This weekend I was privileged with the opportunity to go on a women’s retreat with my church—thanks to my father-in-law who helped make this happen and my dear husband who became Mr. Mom for the weekend.
As most moms feel, it’s hard to get away. I almost didn’t go because there are so many demands on me right now and a break from it all seemed impossible, but it was the best thing I could’ve ever done!
I spent the weekend in a quaint location with cabins around a small lake with 15 other moms who were each facing there own unique challenges. There’s something healing in hearing their stories, being encouraged by their victories and shedding tears for their sorrows. But one of my favorite experiences—to my complete surprise—was a mandatory 4 hour period of silence on Saturday morning. There was no talking, no electronics of any form, no musical instruments, just the sound of the wind across the lake and the small voice of God which repetitively told me, “Be still and know that I am God.” I was also reminded of God’s promise that no matter what happens in my life, He will never leave me nor forsake me. As I sat alone surrounded by nature, I felt a peace I’ve rarely ever experienced and as I returned back to the cabins to end our period of silence, I couldn’t help but smile. It really was that good.
Another highlight was how God seemed to put just the right people into my life. Within 30 minutes of arriving I met a kind woman who quickly shared her story of being a pastor’s wife. I shared with her how my 10 year old son has felt called to be a pastor and how he believes that God will use his challenges with his brothers to help others someday since he’ll know what it’s like to go through hard times. The woman then asked about his brothers’ challenges and I explained that my oldest had bipolar disorder and my youngest is being assessed for autism. In response, her face lit up and with a smile on her face she said, “I have bipolar disorder—and look at me, I turned out just fine!” She then expressed that she was an open book and would love to talk more.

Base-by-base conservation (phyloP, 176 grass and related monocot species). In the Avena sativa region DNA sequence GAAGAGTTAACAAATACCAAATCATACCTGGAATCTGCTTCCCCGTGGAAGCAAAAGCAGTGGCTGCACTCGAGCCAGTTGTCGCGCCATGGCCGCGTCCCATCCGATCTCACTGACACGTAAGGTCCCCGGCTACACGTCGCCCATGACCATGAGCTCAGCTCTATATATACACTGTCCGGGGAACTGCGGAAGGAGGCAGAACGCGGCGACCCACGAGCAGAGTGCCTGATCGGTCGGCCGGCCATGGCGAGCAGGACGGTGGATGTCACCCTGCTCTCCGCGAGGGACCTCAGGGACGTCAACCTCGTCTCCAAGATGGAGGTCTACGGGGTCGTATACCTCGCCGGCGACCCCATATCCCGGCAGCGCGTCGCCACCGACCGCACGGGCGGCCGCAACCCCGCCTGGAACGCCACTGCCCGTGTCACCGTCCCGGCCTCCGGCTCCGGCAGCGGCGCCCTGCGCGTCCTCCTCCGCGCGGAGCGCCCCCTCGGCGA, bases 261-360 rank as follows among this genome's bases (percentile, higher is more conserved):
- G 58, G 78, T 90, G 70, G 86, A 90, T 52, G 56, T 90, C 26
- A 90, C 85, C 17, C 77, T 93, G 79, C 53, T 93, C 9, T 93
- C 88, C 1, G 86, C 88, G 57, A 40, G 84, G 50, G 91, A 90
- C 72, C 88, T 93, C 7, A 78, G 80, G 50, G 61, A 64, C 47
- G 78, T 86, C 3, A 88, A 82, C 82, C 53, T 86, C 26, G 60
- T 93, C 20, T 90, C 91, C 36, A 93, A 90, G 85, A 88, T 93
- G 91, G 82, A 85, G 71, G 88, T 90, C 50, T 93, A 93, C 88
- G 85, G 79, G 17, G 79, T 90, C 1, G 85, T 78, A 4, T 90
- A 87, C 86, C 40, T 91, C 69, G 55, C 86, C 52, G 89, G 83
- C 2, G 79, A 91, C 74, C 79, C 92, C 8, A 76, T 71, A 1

I then met my roommate for the first time, a woman new to our church and after a few conversations I found out that she too was struggling with her children. I was able to share my story and encourage her that things do get better. At the end of the retreat she expressed with tears in her eyes that she felt God had blessed her in having us meet.
I love how God loves us. How he uses our pain, our struggles and our victories to help one another. I love knowing that God has placed people in my life to help me through the darkest times and how God is then able to use my story to do the same for others.
If you’re reading this now and you’re alone in your suffering, I encourage you to seek support. Even if you’re not connected to a religious group, you need to find a group to support you through this journey. It’s extremely common for families with children who have special needs to become isolated from every aspect of society just to survive the day. But that only takes you so far. Eventually you’ll burn out. You can’t do this alone. You need to seek a shoulder to cry on and a listening ear. I promise you that you’ll find strength in others.
If you too have found support, please share with us where you found it and how it’s helped you. I hope we can encourage one another.
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